As any breastfeeding mom will tell you, using a breast pump can be a huge help. Pumps allow you to express breast milk for your baby, as well as store extra milk for later.
When it’s time to choose a breast pump, you’re going to want to pay extra attention to how the flange feels and fits on your nipple. Any soreness or visible marks (cuts, redness, etc.) usually means that you need a different flange size.
What is a breast pump flange?
As we covered earlier this month, A flange (or breast shield) is the part of the breast pump that positions directly over the nipple and forms a vacuum seal over the areola, drawing your nipple into the tunnel for milk extraction. When you’re pumping, the flange is what secures over the breast for suction and release.
Finding the perfect fit
Flanges are essential for pumping, so you’ll want to make sure you get one that fits your nipple just right. Most pumps come with 24mm size flanges to fit the 24mm size. You can test this out to see if it works for you and if not, many companies sell sizes ranging from 21mm - 36mm.
If your flange doesn’t fit quite right, chances are you’ll know. Incorrectly sized flanges can lead to soreness of the nipples and blocked milk ducts, which can impact milk production.
If you are noticing any issues with breast pump suction, an incorrectly sized breast pump flange is usually the cause. Proper suction is very dependent on having the correct contact with the nipple and breast tissue.
When you’re looking to find the correct flange size, you’ll want to make sure that the flange is also the correct size for your nipple shape and the areola density and fullness. Seeing a lactation specialist, either in person or virtually, can help you determine the best fit.
With a good flange fit, your nipple is centered in the tunnel and able to move in and out. Essentially, the motion should mimic your baby’s natural suckling pattern.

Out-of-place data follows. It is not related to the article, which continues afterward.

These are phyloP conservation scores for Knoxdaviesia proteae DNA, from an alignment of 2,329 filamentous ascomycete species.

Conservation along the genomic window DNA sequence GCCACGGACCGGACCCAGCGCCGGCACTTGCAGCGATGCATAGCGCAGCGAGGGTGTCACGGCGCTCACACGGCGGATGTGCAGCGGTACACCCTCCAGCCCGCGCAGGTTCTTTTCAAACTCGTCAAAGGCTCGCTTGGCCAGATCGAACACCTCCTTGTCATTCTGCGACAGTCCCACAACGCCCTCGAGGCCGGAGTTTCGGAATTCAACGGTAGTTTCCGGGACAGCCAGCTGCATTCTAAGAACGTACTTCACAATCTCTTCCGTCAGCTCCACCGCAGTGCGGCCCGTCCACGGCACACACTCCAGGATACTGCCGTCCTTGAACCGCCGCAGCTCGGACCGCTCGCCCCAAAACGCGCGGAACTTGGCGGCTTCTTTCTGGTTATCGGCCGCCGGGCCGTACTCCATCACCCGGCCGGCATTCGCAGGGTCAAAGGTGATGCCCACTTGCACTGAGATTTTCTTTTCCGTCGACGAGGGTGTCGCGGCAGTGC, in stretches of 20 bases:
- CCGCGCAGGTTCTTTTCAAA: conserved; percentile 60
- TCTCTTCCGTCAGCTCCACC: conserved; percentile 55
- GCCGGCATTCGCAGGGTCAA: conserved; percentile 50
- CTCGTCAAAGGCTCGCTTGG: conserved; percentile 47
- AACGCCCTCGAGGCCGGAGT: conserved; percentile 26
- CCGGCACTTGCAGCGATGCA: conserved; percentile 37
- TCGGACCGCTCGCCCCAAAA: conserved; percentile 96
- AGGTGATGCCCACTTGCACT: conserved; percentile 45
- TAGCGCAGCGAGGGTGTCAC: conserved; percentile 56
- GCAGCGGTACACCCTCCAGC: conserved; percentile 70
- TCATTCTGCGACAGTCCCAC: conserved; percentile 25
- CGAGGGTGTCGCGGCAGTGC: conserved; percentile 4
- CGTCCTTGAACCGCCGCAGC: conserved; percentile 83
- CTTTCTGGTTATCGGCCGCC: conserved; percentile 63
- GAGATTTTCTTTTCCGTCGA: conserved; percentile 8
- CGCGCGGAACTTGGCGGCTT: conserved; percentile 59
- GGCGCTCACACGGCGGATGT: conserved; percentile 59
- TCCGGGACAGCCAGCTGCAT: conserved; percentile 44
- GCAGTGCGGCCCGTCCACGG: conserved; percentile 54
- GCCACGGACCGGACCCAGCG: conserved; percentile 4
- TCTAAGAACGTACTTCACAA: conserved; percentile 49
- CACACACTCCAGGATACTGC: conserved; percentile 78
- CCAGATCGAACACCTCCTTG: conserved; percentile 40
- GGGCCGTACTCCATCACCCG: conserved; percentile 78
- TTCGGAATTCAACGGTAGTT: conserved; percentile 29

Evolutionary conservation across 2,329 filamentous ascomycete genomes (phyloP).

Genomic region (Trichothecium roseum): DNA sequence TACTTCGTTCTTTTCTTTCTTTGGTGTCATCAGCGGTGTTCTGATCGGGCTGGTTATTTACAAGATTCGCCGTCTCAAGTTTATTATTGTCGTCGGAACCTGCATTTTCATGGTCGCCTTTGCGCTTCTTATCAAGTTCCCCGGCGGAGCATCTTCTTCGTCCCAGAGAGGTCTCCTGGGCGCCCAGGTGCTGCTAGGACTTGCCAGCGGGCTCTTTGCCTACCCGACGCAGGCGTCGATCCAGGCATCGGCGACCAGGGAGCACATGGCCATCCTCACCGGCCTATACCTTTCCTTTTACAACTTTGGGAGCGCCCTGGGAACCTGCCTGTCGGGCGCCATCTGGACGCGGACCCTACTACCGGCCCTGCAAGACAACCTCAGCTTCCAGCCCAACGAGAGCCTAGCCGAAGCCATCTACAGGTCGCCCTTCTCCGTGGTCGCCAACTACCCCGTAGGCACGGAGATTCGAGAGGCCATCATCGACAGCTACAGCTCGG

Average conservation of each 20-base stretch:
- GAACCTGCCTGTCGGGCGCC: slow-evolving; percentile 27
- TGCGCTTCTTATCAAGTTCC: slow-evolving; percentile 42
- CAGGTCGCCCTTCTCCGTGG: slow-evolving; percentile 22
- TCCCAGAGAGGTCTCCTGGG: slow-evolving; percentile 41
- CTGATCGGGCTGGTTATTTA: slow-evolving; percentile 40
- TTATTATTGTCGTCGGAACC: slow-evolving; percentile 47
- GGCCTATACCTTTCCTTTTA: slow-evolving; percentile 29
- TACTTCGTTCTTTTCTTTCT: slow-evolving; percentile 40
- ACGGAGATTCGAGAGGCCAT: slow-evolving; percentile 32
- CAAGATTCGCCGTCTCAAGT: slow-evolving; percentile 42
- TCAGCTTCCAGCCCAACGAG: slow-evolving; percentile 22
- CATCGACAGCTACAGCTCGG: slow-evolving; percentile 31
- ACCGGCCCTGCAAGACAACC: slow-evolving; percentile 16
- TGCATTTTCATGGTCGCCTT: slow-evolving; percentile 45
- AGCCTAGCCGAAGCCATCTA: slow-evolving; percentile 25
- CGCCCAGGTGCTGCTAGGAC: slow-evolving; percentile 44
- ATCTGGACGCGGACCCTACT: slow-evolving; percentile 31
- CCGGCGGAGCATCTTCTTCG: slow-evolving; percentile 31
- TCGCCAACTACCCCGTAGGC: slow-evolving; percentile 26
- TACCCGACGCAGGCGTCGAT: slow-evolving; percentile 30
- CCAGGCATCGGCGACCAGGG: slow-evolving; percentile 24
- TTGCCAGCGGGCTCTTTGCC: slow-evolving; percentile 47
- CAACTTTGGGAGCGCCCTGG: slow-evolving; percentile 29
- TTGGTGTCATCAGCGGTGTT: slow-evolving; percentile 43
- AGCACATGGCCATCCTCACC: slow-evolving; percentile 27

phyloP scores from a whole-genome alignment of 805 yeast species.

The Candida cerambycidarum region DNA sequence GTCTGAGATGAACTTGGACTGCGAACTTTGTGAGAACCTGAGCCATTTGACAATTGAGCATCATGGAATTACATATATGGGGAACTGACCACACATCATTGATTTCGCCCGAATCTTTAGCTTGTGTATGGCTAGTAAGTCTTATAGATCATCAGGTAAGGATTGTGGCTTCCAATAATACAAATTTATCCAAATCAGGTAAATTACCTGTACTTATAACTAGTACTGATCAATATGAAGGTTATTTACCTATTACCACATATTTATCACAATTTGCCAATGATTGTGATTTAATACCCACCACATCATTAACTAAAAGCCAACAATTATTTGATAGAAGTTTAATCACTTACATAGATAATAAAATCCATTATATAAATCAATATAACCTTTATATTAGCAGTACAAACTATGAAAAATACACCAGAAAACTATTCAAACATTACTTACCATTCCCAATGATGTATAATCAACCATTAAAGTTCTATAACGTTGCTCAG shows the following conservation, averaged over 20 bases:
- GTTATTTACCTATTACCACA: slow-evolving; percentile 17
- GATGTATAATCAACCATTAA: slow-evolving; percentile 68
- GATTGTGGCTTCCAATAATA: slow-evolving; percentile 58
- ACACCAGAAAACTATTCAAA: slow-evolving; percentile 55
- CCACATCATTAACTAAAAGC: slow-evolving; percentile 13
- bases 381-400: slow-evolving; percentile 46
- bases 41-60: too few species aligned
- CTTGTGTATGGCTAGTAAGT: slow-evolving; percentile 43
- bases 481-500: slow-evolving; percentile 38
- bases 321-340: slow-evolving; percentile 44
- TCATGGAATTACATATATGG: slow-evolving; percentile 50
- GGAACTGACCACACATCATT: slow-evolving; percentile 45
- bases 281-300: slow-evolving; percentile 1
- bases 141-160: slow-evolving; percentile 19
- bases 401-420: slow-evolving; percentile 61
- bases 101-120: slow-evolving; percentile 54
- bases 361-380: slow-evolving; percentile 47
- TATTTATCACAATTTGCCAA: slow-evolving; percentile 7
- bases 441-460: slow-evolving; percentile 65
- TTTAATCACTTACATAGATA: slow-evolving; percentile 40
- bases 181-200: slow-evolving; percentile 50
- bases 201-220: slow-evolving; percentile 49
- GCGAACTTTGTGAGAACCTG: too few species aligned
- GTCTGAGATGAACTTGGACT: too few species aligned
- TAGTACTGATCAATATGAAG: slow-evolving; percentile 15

When you order the Lilu Massage Bra, we include a sizing chart that you can easily use to measure in the comfort of your home.
Signs you’ve got the wrong size
Our bodies are all different, so don’t worry if you don’t fit the standard 24mm size breast pump flange. If you're unable to consult a lactation specialist or are still having trouble determining your size, there are a few tips that can help.
First, take a look at your nipple and see if it is rubbing the sides of the tunnel. If it feels uncomfortable or is red or irritated, this is a tell-tale sign you may need to increase the size.
On the flip side, if you notice that a large part of your areola is being suctioned into the tunnel with your nipple, then your flange is most likely too big, especially if the areola is turning white or red.
When you finish pumping, do your breasts still feel full of milk? When the flange size is incorrect, you most likely won’t be pumping out all the milk that’s ready to come out.
Keep in mind
It’s not uncommon for a woman’s breasts to change between the third trimester and after giving birth, so consider that as your breast size fluctuates, so will your desired flange size. It’s always a good idea to regularly check in and see how your flange is fitting. Any pain or discomfort is an indication that something needs adjustment.
In anticipation of World Breastfeeding Week 2020, join EmmaWell for your chance to LOL ("Latch On Live") with three all-star lactation consultants (IBCLCs) and baby feeding experts.